Song type affects hearing sensitivity in sparrows
The evolution of vocal signals can be constrained by a well-known host of factors including habitat effects on sound propagation, morphology of sound-producing structures and phylogenetic relationships among species. However, we know less about the influence of these constraints on the evolution of hearing. In this paper, we evaluated differences in the sensitivity of the auditory system in 9 species of sparrows to tones of different frequencies. Our experimental design included species from a range of habitats (grassland, shrub and closed canopy), and with a range of song types (relatively pure tone, primarily trilled and complex with multiple syllable types). Surprisingly we found that birds with high frequency sounds in their songs did not have particularly good high frequency hearing, and similarly birds in open habitats (where songs tend to be produced with high frequencies) did not have particularly good high frequency hearing. Neither of these results was predicted nor were they consistent with the literature. Instead, birds with complex songs (i.e. songs with many different elements that span a range of frequencies) have substantially better high-frequency hearing than birds with simpler song types. This is one of the first papers to show that the complexity of the vocal repertoire, and not just the range of frequencies used in that repertoire, has a significant effect on the evolution of hearing. The paper also helps us think about components of a song that might be important in sexual selection.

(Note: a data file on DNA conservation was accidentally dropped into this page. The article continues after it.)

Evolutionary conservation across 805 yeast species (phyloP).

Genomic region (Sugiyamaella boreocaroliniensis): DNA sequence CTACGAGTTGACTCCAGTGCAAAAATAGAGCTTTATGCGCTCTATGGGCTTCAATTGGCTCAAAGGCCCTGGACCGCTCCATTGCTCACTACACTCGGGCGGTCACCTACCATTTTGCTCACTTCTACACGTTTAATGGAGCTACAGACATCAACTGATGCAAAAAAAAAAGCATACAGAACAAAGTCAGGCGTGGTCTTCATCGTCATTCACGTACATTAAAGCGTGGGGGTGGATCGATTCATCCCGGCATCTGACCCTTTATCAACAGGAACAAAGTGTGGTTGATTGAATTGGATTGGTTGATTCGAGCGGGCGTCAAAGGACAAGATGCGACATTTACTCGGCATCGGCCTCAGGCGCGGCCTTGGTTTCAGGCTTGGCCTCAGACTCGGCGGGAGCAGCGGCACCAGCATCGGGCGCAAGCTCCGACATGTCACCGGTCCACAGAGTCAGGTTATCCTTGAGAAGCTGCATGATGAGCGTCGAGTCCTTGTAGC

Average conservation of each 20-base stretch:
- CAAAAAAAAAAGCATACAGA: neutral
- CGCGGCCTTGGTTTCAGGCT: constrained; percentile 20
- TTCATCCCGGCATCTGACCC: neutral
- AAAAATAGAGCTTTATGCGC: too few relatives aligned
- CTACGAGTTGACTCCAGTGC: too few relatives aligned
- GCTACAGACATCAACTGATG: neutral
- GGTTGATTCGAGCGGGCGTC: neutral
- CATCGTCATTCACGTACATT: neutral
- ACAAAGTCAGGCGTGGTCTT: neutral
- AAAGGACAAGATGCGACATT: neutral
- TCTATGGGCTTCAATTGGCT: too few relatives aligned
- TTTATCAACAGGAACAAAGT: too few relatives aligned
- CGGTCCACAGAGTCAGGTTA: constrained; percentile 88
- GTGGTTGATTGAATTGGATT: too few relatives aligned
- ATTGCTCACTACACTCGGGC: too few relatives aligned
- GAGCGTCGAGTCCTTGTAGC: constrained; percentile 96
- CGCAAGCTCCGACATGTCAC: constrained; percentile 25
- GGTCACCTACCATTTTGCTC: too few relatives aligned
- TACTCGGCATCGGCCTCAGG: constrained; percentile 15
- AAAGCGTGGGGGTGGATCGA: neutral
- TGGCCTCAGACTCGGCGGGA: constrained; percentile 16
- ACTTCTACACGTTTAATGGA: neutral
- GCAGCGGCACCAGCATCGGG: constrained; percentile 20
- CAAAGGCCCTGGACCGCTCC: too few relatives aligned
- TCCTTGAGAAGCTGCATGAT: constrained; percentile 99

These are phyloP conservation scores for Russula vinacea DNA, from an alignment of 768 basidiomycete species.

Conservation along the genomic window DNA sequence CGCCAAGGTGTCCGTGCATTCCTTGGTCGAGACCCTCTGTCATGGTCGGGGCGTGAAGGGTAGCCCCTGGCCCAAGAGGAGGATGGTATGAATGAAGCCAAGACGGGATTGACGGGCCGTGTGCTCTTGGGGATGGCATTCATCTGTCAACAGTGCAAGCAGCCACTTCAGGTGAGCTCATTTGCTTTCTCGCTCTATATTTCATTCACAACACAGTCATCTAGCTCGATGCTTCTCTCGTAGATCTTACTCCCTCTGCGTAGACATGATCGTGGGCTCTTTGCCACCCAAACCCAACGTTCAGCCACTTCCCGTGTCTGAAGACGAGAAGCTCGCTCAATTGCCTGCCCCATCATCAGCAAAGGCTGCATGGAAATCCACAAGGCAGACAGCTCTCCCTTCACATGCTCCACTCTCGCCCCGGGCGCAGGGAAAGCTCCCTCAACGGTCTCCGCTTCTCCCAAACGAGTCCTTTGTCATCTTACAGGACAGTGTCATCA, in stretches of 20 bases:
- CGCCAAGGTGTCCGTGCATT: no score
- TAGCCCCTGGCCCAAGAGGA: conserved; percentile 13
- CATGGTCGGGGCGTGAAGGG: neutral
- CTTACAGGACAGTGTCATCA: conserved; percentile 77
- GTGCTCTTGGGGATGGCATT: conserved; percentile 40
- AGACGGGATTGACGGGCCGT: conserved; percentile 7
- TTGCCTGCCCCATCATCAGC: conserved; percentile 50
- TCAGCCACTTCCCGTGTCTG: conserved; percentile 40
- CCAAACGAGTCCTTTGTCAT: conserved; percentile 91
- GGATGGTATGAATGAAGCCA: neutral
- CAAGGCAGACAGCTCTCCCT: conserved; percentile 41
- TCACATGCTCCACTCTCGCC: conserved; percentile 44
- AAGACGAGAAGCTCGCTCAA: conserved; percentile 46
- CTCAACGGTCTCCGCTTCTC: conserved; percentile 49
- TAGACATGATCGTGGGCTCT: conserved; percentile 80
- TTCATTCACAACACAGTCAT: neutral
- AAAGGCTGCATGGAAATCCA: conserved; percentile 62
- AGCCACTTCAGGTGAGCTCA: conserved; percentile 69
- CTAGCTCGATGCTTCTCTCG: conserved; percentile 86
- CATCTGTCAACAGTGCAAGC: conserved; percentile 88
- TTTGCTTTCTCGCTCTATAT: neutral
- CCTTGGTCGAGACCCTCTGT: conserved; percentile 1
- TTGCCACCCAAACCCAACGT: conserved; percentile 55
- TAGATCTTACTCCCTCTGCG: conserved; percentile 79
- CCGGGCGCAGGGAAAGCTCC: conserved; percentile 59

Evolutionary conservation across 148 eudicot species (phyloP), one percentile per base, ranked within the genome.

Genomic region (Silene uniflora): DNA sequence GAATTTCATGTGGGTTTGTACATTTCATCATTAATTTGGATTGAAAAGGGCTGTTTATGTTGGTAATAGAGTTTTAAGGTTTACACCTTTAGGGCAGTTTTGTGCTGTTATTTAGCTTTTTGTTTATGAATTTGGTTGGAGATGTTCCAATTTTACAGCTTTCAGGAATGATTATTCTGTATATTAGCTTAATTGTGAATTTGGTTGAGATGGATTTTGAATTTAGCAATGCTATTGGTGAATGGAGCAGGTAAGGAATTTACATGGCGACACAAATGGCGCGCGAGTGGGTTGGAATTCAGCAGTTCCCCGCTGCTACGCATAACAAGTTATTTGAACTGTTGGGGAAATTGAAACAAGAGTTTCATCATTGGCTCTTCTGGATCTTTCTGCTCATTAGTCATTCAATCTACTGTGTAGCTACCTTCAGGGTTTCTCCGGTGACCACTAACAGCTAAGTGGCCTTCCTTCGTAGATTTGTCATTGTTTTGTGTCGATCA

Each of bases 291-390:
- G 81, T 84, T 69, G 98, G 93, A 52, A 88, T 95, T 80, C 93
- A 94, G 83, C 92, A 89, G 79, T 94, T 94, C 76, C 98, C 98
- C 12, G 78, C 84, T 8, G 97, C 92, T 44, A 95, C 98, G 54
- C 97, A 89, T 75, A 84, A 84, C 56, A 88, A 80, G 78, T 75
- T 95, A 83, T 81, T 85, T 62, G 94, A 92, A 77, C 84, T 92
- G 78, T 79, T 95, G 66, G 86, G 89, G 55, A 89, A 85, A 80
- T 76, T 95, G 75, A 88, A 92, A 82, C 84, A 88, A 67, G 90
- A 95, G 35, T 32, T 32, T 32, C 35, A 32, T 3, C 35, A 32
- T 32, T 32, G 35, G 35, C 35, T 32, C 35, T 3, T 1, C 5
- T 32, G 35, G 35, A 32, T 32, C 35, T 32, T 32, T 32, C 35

Alejandro Vélez, Megan D Gall, Jianing Fu, and Jeffrey R Lucas. 2014. Song structure, not high-frequency song content, determines high-frequency auditory sensitivity in nine species of New World sparrows (Passeriformes: Emberizidae). Functional Ecology doi: 10.1111/1365-2435.12352